implement appropriate animal feeding and grassland management programmes;
recognize if the general environment (indoors or outdoors) is adequate to promote good health and welfare;
have management skills appropriate to the scale and technical requirements of the production system; and
handle animals compassionately and in an appropriate manner, anticipate potential problems and take the necessary preventive action.
Operators should be familiar with and comply with all relevant national regulations and key industry standards/assurance schemes relating to product quality/safety, etc. Operators should ensure records are maintained to demonstrate compliance with regulations or assurance schemes. People already involved in animal management/husbandry should keep themselves updated on technological developments that can prevent or correct welfare problems.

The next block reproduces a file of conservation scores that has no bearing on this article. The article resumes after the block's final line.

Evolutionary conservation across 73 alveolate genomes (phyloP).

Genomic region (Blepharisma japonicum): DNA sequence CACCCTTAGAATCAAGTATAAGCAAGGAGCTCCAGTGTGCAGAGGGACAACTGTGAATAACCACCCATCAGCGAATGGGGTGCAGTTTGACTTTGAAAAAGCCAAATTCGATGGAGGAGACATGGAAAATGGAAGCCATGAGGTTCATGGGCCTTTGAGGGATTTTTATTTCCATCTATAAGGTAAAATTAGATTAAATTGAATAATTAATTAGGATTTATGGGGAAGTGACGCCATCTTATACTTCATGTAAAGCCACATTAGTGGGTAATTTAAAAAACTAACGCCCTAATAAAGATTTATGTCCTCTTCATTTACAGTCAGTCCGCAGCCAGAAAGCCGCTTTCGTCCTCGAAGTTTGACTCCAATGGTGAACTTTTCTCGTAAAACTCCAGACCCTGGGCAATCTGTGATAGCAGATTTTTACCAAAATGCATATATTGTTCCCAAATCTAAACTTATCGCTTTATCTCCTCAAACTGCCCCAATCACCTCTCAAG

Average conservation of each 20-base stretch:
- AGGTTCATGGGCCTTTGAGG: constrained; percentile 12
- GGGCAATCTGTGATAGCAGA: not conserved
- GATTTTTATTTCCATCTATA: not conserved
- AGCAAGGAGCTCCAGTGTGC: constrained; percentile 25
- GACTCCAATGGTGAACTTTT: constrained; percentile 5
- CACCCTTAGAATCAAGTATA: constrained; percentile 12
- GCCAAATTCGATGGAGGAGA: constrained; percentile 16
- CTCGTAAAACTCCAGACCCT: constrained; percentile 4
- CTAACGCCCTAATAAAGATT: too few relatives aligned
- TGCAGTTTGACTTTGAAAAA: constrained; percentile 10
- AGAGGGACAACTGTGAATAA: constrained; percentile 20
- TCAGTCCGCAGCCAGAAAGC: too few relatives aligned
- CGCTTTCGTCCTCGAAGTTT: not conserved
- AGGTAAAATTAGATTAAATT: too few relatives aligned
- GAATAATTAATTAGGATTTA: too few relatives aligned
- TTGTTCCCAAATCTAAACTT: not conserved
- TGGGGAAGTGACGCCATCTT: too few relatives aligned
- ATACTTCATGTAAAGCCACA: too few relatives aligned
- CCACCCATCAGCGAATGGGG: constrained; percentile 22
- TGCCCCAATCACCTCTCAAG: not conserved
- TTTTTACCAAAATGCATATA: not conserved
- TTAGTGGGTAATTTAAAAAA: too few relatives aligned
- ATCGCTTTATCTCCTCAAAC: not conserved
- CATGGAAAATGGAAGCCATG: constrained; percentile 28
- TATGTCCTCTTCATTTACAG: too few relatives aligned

4.5 Ensure animals can engage in relatively normal patterns of animal behaviour
4.5.1 Have herd management and husbandry procedures that do not unnecessarily compromise social activity
Cattle are gregarious animals. Use herd management and husbandry procedures that do not unnecessarily compromise social activity, for example sleeping positions or mating. This also means sufficient space should be provided.
During the daily inspection(s) of animals, check for any abnormal behaviour.
Ensure each animal has adequate space to feed appropriately and actually is feeding. Failure by an animal to feed may be an early indication of illness.
Stock bulls should be managed and handled in a manner that promotes good temperament.